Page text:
We’ll get into this more next week, but it is essential to the life of faith that our lives remain pure, unsullied, and holy: Given to God and washed in the blood of Christ.
Neighborly Faith – Last week, we heard Jesus teach about loving God, the primary commandment. And part of that commandment is loving our fellow image-bearers of God…loving our neighbors, which is the 2nd greatest commandment.
The life of a Jesus follower is different from a church-goer. A church-goer goes to church at the right time. A Jesus follower is loving people at the right time. A church-goer knows what a good sermon SOUNDS like. A Jesus follower knows what a good sermon LIVES like. A church-goer listens for good music. A Jesus follower makes good music with their lives. A church-goer knows how to hold a plastic smile for an hour: A Jesus follower knows the Joy of Christ in times of blessing and times of sorrow. A church-goer knows to love their neighbor. A Jesus follower loves their neighbor.
Jesus is calling us to a neighborly faith: A faith that loves God and loves neighbor. Are you willing to follow Jesus? No really, are you willing? Am I willing?
It’s easy to say, but hard to do. I will follow Jesus…I’d like to play a song by Chris Rice. The words will be on the screen, and I would like for all of us to look and listen as he encourages us to live neighborly faith…right here….right now.
Life Means So Much
What are you writing? - The British essayist, G. K. Chesterton, got it right back in 1910 when he wrote in What's Wrong with the World?: "The Christian ideal has not been tried and found wanting. It has been found difficult and left untried." We know the scriptures; we are aware of what is necessary, right, and wrong. We, too, often talk the talk but cannot adequately walk the walk. We say all the right things, but too often we cannot put into practice what we know is right and proper. Our failures make us hollow shells that need to be filled.
What are you writing? Is your life a witness to the story of God? Is your life a page in a book that stretches back throughout time? Or are you too buys doodling to actually put down something significant on your paper. Casting Crowns sings a song called “Father, Spirit, Jesus” that says, “God the worship we bring is more than the songs that we sing, it’s a reflection of our ever changing lives...the best we have to offer.” True worship, real faith is living your life for Jesus: Giving it all up for him...and not looking back!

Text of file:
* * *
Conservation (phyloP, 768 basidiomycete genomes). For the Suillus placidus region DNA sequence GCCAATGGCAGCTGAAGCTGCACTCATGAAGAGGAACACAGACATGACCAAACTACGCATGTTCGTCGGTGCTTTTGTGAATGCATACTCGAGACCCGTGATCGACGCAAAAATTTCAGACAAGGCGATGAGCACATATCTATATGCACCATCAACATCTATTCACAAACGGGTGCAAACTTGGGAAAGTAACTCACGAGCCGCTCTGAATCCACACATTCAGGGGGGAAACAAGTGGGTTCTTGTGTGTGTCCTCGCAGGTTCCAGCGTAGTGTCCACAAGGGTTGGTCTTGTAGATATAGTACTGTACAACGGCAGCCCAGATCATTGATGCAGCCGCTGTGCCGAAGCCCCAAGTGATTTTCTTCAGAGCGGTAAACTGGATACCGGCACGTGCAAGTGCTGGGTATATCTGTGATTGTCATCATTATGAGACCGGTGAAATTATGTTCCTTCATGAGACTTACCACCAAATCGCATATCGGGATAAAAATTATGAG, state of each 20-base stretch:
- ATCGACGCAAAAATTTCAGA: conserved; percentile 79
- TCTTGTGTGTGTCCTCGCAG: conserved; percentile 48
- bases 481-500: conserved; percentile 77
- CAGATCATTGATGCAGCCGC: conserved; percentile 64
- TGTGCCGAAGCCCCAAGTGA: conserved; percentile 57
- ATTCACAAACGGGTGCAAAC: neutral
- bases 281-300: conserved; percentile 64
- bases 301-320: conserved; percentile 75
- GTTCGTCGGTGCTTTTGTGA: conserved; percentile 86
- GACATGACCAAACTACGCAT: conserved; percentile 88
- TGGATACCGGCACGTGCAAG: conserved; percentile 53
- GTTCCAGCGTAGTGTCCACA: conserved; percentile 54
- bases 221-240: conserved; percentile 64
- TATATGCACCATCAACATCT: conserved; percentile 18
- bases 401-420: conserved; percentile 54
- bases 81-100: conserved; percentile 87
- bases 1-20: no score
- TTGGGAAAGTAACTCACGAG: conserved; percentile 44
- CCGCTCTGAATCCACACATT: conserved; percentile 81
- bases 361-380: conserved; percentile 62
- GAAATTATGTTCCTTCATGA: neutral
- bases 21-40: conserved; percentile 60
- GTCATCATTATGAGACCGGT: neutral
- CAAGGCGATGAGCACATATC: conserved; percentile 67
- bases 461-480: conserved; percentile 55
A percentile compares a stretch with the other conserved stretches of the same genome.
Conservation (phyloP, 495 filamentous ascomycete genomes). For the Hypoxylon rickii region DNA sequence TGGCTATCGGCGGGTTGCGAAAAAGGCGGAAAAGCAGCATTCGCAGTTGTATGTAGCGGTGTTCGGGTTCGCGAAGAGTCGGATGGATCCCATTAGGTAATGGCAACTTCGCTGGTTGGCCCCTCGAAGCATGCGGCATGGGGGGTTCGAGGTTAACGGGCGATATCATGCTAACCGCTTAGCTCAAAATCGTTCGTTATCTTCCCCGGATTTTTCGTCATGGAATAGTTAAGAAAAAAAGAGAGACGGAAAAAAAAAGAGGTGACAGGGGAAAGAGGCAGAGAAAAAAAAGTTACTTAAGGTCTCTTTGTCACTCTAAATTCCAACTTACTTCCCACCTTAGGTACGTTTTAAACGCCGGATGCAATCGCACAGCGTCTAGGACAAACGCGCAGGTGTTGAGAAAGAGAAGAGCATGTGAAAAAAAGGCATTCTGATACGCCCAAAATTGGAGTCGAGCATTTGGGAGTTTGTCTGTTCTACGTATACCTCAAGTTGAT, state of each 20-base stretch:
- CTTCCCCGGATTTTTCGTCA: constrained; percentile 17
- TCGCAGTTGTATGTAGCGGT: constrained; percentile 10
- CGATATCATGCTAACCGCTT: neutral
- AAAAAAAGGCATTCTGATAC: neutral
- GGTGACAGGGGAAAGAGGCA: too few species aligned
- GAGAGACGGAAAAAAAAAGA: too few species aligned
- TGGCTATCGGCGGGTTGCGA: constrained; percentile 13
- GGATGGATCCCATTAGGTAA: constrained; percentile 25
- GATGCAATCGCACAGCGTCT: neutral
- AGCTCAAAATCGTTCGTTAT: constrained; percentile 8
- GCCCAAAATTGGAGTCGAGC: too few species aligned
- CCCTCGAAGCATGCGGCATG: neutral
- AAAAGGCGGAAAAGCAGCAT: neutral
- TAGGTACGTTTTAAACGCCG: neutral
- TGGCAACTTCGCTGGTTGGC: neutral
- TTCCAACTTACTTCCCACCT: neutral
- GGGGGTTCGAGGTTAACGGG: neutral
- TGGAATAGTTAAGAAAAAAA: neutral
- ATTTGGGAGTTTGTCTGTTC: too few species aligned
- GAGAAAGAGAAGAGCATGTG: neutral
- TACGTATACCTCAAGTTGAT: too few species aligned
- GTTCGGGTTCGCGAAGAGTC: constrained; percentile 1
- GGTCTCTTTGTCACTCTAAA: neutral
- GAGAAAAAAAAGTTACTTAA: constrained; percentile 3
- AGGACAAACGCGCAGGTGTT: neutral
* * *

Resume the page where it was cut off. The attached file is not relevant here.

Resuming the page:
Make your days count! - So what are you doing with each set of 24 hours in your day? The days are short...And our lives are only 70+ plus years. Not that long. It’s easy to say, “Tomorrow”, but what if tomorrow never comes? Or if tomorrow has it’s share of “tomorrow’s”? Will we ever truly live if we keep putting off God’s calling for our lives?
Sundays are for celebrating together...the 6 days between are where your faith is lived out, sharpened, spent, grown, stretched, encouraged, challenged,...and it’s where it counts. Count your days...and may Jesus teach you to truly make your days count!
40 For 40
Visit Nursing Home
Volunteer with Children
Eric Butterworth tells the story of a "college professor who had his sociology class go into the Baltimore slums to get case histories of 200 young boys. They were asked to write an evaluation of each boys'' future. In every case, the students wrote, He hasn''t got a chance.'' Twenty-five years later another sociology professor came across the earlier study. He had his students follow-up on the project to see what had happened to these boys. With the exception of 20 boys who had moved away or died, the students learned that 176 of the remaining 180 had achieved more than ordinary success as lawyers, doctors and businessmen.
"The professor was astounded and decided to pursue the matter further. Fortunately, all the men were in the area and he was able to ask each one, How do you account for your success?'' In each case the reply came with feeling, There was a teacher . . .''
"The teacher was still alive, so he sought her out and asked the old but still alert lady what magic formula she had used to pull these boys out of the slums into successful achievement."
The teacher''s eyes sparkled and her lips broke into a gentle smile. "It''s really very simple," she said. "I loved those boys." (2)